A new digital legal aid system, set to be rolled out nationally in October, has been branded 'unfit for it's required purpose in it's current state' by the chair of family group Resolution at their recent annual conference.
The system was piloted in the north-east of England two years ago and is now set to become a compulsory step in the application process for civil legal aid in a matter of months.
Resolution chair Jo Edwards has been damning in her view of the new system. Stating it had been riddled with problems since it's introduction, she described the 'ill-fated project' as 'nothing short of a national scandal'.
Edwards said users would be unable to keep a record of their submissions with the current system and that it was so slow, it could take up to three times as long to navigate through than the current paper process.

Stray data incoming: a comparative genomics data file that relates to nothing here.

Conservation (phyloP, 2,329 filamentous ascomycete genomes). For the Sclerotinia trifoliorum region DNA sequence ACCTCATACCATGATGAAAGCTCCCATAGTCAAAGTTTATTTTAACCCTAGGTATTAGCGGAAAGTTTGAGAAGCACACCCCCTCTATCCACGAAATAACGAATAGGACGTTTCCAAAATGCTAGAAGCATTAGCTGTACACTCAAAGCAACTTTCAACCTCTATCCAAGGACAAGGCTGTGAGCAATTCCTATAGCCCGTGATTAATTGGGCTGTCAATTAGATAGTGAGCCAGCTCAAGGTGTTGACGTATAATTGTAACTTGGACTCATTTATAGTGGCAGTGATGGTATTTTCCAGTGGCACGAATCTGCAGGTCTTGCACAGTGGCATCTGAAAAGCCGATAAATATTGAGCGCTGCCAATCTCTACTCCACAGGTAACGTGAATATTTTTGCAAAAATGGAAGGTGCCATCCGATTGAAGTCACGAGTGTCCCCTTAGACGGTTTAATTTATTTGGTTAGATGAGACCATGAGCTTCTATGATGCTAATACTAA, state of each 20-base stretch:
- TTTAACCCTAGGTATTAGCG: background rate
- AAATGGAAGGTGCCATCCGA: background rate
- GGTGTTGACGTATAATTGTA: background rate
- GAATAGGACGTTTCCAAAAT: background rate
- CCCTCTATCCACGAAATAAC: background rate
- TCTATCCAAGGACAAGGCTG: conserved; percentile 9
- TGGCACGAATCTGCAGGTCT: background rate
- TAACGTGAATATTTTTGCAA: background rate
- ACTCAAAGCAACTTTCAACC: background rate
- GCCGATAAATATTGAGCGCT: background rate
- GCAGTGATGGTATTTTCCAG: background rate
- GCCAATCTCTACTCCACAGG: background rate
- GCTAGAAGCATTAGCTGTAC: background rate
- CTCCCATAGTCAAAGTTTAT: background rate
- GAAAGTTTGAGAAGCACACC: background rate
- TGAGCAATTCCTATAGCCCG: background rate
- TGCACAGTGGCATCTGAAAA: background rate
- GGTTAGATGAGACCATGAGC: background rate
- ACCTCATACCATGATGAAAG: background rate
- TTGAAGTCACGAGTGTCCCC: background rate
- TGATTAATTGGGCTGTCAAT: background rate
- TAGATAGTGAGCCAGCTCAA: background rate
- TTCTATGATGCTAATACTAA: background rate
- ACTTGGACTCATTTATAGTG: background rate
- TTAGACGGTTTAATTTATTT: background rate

The Legal Aid Agency introduced the new system as a digital means through which civil legal aid applications could be submitted.
A spokesperson for the agency said: 'We deliberately introduced a long lead-in before the system becomes mandatory to give firms time to prepare and train staff. We have worked closely with providers and have enhanced the system following feedback.'
The spokesperson added that continuous enhancements would also be made following the system's initial introduction.
Users could not keep a record of what they had submitted and that the system was so slow it could take three times as long as the paper process.